1 Kings 18:43
And said to his servant, Go up now, look toward the sea. And he went up, and looked, and said, There is nothing. And he said, Go again seven times.
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(43) Go again seven times.—From this delay of the answer to prayer Elijah’s example became proverbial for intensity and perseverance in supplication (James 5:17). The contrast is remarkable between the immediate answer to his earlier prayer (see 1Kings 18:36-37) and the long delay here. The one was for the sake of the people; the other for some lesson—perhaps of humility and patience—to Elijah himself. When the answer does come, it fulfils itself speedily. The “little cloud” becomes all but immediately (for so “in the mean while” should be rendered) a storm blackening the whole heavens, borne by a hurricane from the west.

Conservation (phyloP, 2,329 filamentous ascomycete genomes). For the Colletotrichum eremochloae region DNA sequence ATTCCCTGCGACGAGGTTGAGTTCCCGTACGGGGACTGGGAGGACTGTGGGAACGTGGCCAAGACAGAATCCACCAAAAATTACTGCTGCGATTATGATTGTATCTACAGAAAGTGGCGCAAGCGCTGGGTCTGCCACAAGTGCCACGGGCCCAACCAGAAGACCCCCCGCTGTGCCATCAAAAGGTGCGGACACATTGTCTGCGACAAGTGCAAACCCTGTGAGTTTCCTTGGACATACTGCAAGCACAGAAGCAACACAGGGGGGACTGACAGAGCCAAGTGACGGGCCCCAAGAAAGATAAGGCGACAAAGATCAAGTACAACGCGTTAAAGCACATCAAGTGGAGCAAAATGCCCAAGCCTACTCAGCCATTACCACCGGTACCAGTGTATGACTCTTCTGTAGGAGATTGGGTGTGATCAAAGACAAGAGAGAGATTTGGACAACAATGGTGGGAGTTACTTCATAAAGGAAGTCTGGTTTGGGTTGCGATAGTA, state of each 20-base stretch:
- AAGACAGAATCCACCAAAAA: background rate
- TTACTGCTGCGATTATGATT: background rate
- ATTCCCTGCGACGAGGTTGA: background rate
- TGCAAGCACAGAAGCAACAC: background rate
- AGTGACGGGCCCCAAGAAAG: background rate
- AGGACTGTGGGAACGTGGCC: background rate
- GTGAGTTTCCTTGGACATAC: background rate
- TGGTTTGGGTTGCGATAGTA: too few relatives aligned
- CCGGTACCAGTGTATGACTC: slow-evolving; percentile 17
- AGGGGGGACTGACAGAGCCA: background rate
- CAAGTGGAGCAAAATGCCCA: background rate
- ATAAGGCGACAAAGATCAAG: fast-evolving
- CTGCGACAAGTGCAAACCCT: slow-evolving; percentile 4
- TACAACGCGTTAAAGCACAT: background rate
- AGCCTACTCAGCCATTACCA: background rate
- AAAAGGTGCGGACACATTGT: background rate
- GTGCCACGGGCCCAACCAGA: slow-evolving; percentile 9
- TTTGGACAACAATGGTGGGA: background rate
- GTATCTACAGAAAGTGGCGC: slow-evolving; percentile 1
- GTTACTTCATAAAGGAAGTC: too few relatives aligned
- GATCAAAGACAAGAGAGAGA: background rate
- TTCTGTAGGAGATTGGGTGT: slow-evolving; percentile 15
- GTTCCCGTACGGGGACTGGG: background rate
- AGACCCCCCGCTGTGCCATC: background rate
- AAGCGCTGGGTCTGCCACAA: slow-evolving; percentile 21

1 Kings 18:43. Go up now, &c. — While I continue praying. Look toward the sea — Whence clouds and vapours usually arise. Elijah desired to have timely notice of the first appearance of rain, not out of vanity, but that Ahab and the people might know that it was obtained from Jehovah by his prayers, and thereby be confirmed in the true religion. He looked and said, There is nothing — We must not be dejected for some disappointments; but, though the answer of our fervent supplications do not come presently, yet we must continue instant in prayer, waiting on God, and not faint or grow weary, for at the end the vision shall speak and not lie.18:41-46 Israel, being so far reformed as to acknowledge the Lord to be God, and to consent to the execution of Baal's prophets, was so far accepted, that God poured out blessing upon the land. Elijah long continued praying. Though the answer of our fervent and believing supplications does not come quickly, we must continue earnest in prayer, and not faint or give over. A little cloud at length appeared, which soon overspread the heavens, and watered the earth. Great blessings often arise from small beginnings, showers of plenty from a cloud of span long. Let us never despise the day of small things, but hope and wait for great things from it. From what small beginnings have great matters arisen! It is thus in all the gracious proceedings of God with the soul. Scarcely to be perceived are the first workings of his Spirit in the heart, which grow up at last to the wonder of men, and applause of angels. Elijah hastened Ahab home, and attended him. God will strengthen his people for every service to which his commandments and providence call them. The awful displays of Divine justice and holiness dismay the sinner, extort confessions, and dispose to outward obedience while the impression lasts; but the view of these, with mercy, love, and truth in Christ Jesus, is needful to draw the soul to self-abasement, trust, and love. The Holy Spirit employs both in the conversion of sinners; when sinners are impressed with Divine truths, they should be exhorted to set about the duties to which the Saviour calls his disciples.Tradition says that Elijah's servant was the son of the widow of Sarepta 1 Kings 17:23. 43. Go up now, look toward the sea—From the place of worship there is a small eminence, which, on the west and northwest side, intercepts the view of the sea [Stanley; Van De Velde]. It can be ascended in a few minutes, and presents a wide prospect of the Mediterranean. Six times the servant went up, but the sky was clear—the sea tranquil. On the seventh he described the sign of approaching rain [1Ki 18:44]. Go up now, whilst I continue praying.